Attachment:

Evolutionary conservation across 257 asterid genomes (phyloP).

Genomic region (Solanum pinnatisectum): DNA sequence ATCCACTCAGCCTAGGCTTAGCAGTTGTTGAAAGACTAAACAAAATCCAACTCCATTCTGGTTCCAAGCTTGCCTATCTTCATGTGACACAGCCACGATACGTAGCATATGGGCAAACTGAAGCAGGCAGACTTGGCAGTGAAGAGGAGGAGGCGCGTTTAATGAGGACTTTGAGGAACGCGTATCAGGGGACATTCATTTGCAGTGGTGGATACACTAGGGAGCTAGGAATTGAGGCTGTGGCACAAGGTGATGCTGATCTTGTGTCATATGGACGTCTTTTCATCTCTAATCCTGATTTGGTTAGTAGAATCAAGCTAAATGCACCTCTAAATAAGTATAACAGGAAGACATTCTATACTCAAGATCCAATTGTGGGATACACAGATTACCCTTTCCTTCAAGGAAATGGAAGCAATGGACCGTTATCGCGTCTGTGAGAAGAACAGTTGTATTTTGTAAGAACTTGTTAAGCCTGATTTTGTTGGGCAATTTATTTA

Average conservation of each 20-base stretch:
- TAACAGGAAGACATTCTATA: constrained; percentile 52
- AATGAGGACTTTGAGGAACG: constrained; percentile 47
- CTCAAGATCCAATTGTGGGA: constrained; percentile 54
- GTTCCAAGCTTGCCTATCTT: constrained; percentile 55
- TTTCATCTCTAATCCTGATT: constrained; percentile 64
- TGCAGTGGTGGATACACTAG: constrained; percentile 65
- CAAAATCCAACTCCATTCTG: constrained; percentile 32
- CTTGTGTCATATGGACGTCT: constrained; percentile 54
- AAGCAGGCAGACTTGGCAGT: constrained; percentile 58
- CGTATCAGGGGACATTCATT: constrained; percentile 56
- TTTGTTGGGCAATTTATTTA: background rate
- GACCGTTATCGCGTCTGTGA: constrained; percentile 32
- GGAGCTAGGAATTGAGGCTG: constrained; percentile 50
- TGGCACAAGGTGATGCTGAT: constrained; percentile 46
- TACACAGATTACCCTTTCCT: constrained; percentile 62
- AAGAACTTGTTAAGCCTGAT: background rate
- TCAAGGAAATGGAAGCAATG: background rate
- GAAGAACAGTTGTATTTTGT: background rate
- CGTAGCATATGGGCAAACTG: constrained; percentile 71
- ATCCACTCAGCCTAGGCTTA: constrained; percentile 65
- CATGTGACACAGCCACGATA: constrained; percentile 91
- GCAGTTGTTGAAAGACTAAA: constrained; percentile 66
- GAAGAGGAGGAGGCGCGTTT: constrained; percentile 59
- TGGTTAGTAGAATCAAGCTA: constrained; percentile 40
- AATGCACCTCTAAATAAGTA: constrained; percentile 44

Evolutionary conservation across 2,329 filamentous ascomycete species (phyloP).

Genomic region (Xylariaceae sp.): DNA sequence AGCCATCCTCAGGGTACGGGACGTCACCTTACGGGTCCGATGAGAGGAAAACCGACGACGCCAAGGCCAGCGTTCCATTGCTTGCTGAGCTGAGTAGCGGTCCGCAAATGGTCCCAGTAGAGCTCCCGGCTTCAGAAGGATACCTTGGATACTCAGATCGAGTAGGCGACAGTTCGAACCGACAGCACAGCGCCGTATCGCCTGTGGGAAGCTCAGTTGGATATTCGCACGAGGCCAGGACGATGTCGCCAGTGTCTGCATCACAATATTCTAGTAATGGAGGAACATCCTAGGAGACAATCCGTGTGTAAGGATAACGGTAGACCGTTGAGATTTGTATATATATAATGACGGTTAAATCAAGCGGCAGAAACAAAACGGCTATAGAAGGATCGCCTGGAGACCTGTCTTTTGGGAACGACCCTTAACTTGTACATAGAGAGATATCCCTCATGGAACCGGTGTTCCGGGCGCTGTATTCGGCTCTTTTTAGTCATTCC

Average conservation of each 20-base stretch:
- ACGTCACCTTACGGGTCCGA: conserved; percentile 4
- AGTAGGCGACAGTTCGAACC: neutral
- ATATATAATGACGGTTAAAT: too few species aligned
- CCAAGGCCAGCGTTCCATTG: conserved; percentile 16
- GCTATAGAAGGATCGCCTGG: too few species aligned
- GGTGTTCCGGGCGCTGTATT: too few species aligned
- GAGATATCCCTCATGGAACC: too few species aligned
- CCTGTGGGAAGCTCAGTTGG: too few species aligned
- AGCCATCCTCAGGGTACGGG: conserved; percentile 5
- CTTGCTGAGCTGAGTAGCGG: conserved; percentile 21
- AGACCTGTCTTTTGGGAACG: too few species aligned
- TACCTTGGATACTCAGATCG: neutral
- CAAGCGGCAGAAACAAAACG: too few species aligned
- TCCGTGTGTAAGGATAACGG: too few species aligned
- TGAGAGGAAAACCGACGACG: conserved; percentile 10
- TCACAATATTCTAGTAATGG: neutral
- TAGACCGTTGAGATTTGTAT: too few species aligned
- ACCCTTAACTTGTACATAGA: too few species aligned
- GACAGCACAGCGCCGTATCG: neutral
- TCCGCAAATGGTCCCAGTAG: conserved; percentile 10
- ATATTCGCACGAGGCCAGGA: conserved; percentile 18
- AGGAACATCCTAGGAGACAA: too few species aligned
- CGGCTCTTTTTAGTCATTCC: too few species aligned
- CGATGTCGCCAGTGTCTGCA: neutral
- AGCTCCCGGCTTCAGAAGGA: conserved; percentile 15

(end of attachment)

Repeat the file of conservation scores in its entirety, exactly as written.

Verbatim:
Evolutionary conservation across 257 asterid genomes (phyloP).

Genomic region (Solanum pinnatisectum): DNA sequence ATCCACTCAGCCTAGGCTTAGCAGTTGTTGAAAGACTAAACAAAATCCAACTCCATTCTGGTTCCAAGCTTGCCTATCTTCATGTGACACAGCCACGATACGTAGCATATGGGCAAACTGAAGCAGGCAGACTTGGCAGTGAAGAGGAGGAGGCGCGTTTAATGAGGACTTTGAGGAACGCGTATCAGGGGACATTCATTTGCAGTGGTGGATACACTAGGGAGCTAGGAATTGAGGCTGTGGCACAAGGTGATGCTGATCTTGTGTCATATGGACGTCTTTTCATCTCTAATCCTGATTTGGTTAGTAGAATCAAGCTAAATGCACCTCTAAATAAGTATAACAGGAAGACATTCTATACTCAAGATCCAATTGTGGGATACACAGATTACCCTTTCCTTCAAGGAAATGGAAGCAATGGACCGTTATCGCGTCTGTGAGAAGAACAGTTGTATTTTGTAAGAACTTGTTAAGCCTGATTTTGTTGGGCAATTTATTTA

Average conservation of each 20-base stretch:
- TAACAGGAAGACATTCTATA: constrained; percentile 52
- AATGAGGACTTTGAGGAACG: constrained; percentile 47
- CTCAAGATCCAATTGTGGGA: constrained; percentile 54
- GTTCCAAGCTTGCCTATCTT: constrained; percentile 55
- TTTCATCTCTAATCCTGATT: constrained; percentile 64
- TGCAGTGGTGGATACACTAG: constrained; percentile 65
- CAAAATCCAACTCCATTCTG: constrained; percentile 32
- CTTGTGTCATATGGACGTCT: constrained; percentile 54
- AAGCAGGCAGACTTGGCAGT: constrained; percentile 58
- CGTATCAGGGGACATTCATT: constrained; percentile 56
- TTTGTTGGGCAATTTATTTA: background rate
- GACCGTTATCGCGTCTGTGA: constrained; percentile 32
- GGAGCTAGGAATTGAGGCTG: constrained; percentile 50
- TGGCACAAGGTGATGCTGAT: constrained; percentile 46
- TACACAGATTACCCTTTCCT: constrained; percentile 62
- AAGAACTTGTTAAGCCTGAT: background rate
- TCAAGGAAATGGAAGCAATG: background rate
- GAAGAACAGTTGTATTTTGT: background rate
- CGTAGCATATGGGCAAACTG: constrained; percentile 71
- ATCCACTCAGCCTAGGCTTA: constrained; percentile 65
- CATGTGACACAGCCACGATA: constrained; percentile 91
- GCAGTTGTTGAAAGACTAAA: constrained; percentile 66
- GAAGAGGAGGAGGCGCGTTT: constrained; percentile 59
- TGGTTAGTAGAATCAAGCTA: constrained; percentile 40
- AATGCACCTCTAAATAAGTA: constrained; percentile 44

Evolutionary conservation across 2,329 filamentous ascomycete species (phyloP).

Genomic region (Xylariaceae sp.): DNA sequence AGCCATCCTCAGGGTACGGGACGTCACCTTACGGGTCCGATGAGAGGAAAACCGACGACGCCAAGGCCAGCGTTCCATTGCTTGCTGAGCTGAGTAGCGGTCCGCAAATGGTCCCAGTAGAGCTCCCGGCTTCAGAAGGATACCTTGGATACTCAGATCGAGTAGGCGACAGTTCGAACCGACAGCACAGCGCCGTATCGCCTGTGGGAAGCTCAGTTGGATATTCGCACGAGGCCAGGACGATGTCGCCAGTGTCTGCATCACAATATTCTAGTAATGGAGGAACATCCTAGGAGACAATCCGTGTGTAAGGATAACGGTAGACCGTTGAGATTTGTATATATATAATGACGGTTAAATCAAGCGGCAGAAACAAAACGGCTATAGAAGGATCGCCTGGAGACCTGTCTTTTGGGAACGACCCTTAACTTGTACATAGAGAGATATCCCTCATGGAACCGGTGTTCCGGGCGCTGTATTCGGCTCTTTTTAGTCATTCC

Average conservation of each 20-base stretch:
- ACGTCACCTTACGGGTCCGA: conserved; percentile 4
- AGTAGGCGACAGTTCGAACC: neutral
- ATATATAATGACGGTTAAAT: too few species aligned
- CCAAGGCCAGCGTTCCATTG: conserved; percentile 16
- GCTATAGAAGGATCGCCTGG: too few species aligned
- GGTGTTCCGGGCGCTGTATT: too few species aligned
- GAGATATCCCTCATGGAACC: too few species aligned
- CCTGTGGGAAGCTCAGTTGG: too few species aligned
- AGCCATCCTCAGGGTACGGG: conserved; percentile 5
- CTTGCTGAGCTGAGTAGCGG: conserved; percentile 21
- AGACCTGTCTTTTGGGAACG: too few species aligned
- TACCTTGGATACTCAGATCG: neutral
- CAAGCGGCAGAAACAAAACG: too few species aligned
- TCCGTGTGTAAGGATAACGG: too few species aligned
- TGAGAGGAAAACCGACGACG: conserved; percentile 10
- TCACAATATTCTAGTAATGG: neutral
- TAGACCGTTGAGATTTGTAT: too few species aligned
- ACCCTTAACTTGTACATAGA: too few species aligned
- GACAGCACAGCGCCGTATCG: neutral
- TCCGCAAATGGTCCCAGTAG: conserved; percentile 10
- ATATTCGCACGAGGCCAGGA: conserved; percentile 18
- AGGAACATCCTAGGAGACAA: too few species aligned
- CGGCTCTTTTTAGTCATTCC: too few species aligned
- CGATGTCGCCAGTGTCTGCA: neutral
- AGCTCCCGGCTTCAGAAGGA: conserved; percentile 15